Thursday, September 16, 2010

I Cried at the Park Today

After I picked Owen up from school, sat out front and shot a few photos (it was red day) and I loaded the kids into the car, we went to the park. This park is near the airport and Owen and River both love watching the planes take off or land. Today they were taking off and it's pretty cool! We called a friend to join us but she wasn't home and her cell phone went straight to voicemail. Knowing her, she probably lost it again. It happens.

When I first got to the park I parked next to a maroon Volvo. I noticed this for two reasons. I've been hunting a dark coloured Volvo to get a photo of the grill (long Twilight story) and because the woman inside who was reading a book said something nice about my kids. I don't remember now what it was but it was jovial.

The playground is covered with recycled tires which I think is just gross. I get that you're using something that would otherwise be trash but I think it's a poor material to use where a child will be playing. Good in theory but not in practice. It smells, it's incredibly filthy and it is a projectile. Not to mention that if my small child is going to pick something up and stick it in her mouth, I'd prefer it to be a piece of mulch instead of an old piece of tire. I'm just sayin...

Anyhoo, we were at the playground for well over an hour and I'm doing what I always do. I'm taking waaaay too many photos of my children and their surroundings. It's what I do. Sue me. Almost the entire time Owen was playing with the sweetest little girl. He played with her so much, she's in almost every photo I took of him. She's in the green St Francis School shirt. Normally I would have waited for her to move or even asked her to scoot to the side but this kids was clearly in dire need of some conversation and a friend to play with and I just didn't have the heart. I asked her how old she was and what her name was and she told me she was 5. She also told me her name but I didn't understand it either time she told me so I let it go. Owen was calling her Ava so I went with that.

When we first got there, there were many other kids and parents so I didn't really think much of this girl hanging out with us. She was very sweet and seemed to like the attention she was getting from us. We're pretty cool so why knock her for wanting to be near us? We get that a lot. As the playground started to empty and there was only a dad and myself I asked him, "Is she with you?" His reply was, "No, I was going to ask you the same thing."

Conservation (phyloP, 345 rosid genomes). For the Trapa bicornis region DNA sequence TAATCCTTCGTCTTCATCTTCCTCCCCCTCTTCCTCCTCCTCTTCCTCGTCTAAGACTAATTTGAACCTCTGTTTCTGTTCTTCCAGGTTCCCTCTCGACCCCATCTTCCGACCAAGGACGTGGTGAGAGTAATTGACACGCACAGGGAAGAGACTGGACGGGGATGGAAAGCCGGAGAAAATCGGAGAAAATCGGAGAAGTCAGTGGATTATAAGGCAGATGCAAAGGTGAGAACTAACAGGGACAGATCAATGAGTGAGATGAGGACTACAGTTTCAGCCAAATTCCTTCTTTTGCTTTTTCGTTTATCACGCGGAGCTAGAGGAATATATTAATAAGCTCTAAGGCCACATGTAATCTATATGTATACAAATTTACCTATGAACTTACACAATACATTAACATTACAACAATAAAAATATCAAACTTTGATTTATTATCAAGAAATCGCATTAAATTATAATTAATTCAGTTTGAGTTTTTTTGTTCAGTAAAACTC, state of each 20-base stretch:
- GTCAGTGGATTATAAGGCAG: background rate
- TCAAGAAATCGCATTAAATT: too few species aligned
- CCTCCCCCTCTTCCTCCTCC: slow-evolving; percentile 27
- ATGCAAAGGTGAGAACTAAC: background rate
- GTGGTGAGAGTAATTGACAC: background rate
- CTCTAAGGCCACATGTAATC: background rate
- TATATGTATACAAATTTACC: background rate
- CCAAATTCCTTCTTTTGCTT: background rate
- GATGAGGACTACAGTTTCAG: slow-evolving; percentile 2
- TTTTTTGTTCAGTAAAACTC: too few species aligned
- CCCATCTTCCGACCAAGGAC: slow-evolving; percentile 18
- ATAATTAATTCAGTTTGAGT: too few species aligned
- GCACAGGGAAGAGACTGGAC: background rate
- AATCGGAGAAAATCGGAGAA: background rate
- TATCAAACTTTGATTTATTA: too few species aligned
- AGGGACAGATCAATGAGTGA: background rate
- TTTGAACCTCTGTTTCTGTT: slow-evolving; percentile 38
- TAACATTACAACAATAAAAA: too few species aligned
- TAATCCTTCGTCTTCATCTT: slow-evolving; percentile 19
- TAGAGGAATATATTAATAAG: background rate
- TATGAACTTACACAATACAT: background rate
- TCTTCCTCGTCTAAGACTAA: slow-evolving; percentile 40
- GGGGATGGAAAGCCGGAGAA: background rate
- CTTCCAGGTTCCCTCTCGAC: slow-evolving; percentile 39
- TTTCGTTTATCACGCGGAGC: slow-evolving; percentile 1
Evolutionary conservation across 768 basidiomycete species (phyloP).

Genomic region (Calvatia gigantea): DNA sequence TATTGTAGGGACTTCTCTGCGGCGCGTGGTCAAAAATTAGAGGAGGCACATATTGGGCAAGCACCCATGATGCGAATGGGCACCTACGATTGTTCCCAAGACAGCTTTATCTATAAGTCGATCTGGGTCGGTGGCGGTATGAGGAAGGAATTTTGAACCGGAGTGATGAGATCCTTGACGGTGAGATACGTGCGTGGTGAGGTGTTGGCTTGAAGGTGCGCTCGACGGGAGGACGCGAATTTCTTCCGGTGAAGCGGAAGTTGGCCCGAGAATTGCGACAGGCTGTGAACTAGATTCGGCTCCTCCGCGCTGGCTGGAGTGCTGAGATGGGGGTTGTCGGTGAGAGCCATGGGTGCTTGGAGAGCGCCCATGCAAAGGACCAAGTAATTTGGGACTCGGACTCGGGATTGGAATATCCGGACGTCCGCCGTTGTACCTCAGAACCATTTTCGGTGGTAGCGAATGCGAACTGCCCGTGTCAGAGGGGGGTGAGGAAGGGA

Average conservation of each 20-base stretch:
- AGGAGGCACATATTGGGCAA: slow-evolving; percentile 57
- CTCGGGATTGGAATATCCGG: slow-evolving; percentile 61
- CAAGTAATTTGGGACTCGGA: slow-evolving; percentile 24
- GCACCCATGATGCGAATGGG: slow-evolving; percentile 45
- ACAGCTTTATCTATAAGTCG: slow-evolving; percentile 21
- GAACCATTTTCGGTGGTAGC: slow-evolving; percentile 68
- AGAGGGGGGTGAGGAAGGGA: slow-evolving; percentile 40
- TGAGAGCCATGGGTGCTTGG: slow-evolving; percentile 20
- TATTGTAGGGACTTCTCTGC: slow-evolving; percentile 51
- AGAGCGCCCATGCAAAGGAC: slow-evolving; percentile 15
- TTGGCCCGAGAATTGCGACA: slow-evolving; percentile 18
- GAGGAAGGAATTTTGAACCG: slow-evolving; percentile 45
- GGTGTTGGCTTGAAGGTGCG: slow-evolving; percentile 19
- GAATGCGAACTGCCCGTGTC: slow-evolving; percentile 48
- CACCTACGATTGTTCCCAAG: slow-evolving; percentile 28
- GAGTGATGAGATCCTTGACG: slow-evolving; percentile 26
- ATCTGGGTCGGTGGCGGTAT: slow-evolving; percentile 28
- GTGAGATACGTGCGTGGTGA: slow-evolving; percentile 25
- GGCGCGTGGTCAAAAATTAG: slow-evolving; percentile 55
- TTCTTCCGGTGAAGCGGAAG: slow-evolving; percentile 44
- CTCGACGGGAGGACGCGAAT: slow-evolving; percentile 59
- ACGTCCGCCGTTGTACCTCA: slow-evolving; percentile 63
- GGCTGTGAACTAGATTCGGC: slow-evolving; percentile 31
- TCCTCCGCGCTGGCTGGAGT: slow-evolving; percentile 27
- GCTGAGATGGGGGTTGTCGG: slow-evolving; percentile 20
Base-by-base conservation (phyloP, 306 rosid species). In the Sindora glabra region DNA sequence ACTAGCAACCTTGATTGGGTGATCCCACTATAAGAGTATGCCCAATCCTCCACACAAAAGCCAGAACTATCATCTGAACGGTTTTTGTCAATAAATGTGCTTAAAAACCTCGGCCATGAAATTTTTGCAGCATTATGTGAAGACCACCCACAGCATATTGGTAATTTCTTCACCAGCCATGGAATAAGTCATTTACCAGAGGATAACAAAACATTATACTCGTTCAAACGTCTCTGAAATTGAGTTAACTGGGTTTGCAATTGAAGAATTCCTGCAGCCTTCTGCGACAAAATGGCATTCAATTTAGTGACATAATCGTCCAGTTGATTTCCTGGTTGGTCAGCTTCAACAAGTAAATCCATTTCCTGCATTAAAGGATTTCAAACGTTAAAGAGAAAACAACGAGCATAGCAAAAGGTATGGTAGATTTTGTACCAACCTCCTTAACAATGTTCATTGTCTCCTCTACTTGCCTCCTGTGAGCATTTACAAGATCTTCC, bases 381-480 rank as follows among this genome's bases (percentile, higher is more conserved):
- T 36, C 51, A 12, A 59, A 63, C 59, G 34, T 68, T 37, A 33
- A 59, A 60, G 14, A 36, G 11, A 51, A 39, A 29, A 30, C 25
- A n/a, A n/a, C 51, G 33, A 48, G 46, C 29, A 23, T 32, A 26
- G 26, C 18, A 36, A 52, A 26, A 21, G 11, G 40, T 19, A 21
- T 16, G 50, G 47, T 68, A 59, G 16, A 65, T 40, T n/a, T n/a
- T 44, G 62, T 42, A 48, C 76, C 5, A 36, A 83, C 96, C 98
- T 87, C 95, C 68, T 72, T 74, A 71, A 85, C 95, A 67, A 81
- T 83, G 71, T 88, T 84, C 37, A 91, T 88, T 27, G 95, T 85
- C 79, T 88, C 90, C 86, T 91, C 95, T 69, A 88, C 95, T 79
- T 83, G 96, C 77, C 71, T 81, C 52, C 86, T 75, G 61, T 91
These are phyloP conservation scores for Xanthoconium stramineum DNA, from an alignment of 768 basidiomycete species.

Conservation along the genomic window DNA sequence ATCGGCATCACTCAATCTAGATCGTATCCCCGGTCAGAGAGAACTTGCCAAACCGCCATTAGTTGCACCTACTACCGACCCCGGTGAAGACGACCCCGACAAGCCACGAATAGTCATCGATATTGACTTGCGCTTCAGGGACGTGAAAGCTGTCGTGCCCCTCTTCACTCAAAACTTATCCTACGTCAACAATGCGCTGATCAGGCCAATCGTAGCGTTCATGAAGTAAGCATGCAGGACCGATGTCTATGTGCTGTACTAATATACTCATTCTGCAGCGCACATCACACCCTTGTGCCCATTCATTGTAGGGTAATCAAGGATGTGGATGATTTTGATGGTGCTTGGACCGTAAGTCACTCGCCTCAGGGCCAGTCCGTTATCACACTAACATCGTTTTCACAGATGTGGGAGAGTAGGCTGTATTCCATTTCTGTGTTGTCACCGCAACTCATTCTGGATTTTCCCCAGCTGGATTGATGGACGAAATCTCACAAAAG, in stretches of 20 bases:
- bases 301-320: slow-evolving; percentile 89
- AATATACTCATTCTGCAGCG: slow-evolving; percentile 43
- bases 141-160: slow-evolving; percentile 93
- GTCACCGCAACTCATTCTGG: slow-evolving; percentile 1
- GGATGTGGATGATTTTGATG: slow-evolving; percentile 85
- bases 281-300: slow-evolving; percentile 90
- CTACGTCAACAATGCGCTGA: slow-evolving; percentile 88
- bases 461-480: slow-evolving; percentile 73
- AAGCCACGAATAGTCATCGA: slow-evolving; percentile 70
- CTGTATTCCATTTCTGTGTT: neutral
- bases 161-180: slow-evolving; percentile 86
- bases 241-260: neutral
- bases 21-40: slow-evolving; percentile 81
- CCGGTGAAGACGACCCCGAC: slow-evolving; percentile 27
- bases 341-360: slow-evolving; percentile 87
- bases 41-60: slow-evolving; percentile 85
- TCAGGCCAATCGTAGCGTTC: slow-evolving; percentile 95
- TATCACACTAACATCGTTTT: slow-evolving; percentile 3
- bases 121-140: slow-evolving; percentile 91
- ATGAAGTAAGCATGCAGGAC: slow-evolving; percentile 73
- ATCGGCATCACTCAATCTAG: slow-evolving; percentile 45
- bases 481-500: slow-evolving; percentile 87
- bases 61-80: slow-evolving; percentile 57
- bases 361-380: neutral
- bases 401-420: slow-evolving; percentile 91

I looked around the playground and there was no one else there so I asked her where her parents were. She pointed to the parking lot but no specific area. Without even thinking of it I said, "Wow!" It was totally inappropriate for me to do that but it was a natural reaction from someone who would never leave her kids anywhere unprotected like that. I freak out on Owen if he goes too far down the isle at Giant. I guess not every parent is like that. She noticed my reaction and the rest of the conversation went something like this:

"Is that bad?"
"What, that your parents are in the car?"
"Well, wouldn't it be fun for your mom to be here playing with you?"
She let out a long sigh. "Yeah, that would be fun."

It was at this point that I had to hide my face because I teared up at her reaction. She was clearly a sad child in desperate need of attention which just made me angry because she was so sweet. She was clearly resigned to her fate of being lonely and she's five years old! There is no excuse for leaving her here like this. The fact that you may or may not be able to see her from the cushy seat in your car means nothing. I asked her if she could show me where her car was and she just shrugged her shoulders. What I wanted to do was find the car, drag her parents out of it and bitch slap them right under the passing outgoing Southwest flight but I refrained. I clearly couldn't leave a 5 year old girl in the parking lot to go home and safely put my own daughter down for a nap. I thought about putting her in my van and driving over to the state police which is right up the street but I thought better of that. I wonder if she would have even known to not go with a stranger. This girl seemed to be left to her own defenses which is just the kind of kid that the crazies look for. Alone, in need of attention, sweet and trusting. It sounds like a fucking poster.

I looked around the parking lot and saw 4 cars with women sitting in them. None of these women looked towards the parking lot when I looked at their cars and I spent some time watching them, trying to make them see a strange woman sitting on top of the slide talking to their daughter. No one came. I sat up on the top of the slide for a good ten minutes talking to Owen and this girl. My back was to the parking lot and she was in front of me, hidden from all the cars. I'd hurt my foot on the way up and was waiting for it to stop throbbing. It still hurts and I'm having a hard time walking on it now so it really hurt then. No one called for her or came looking. Can you even imagine?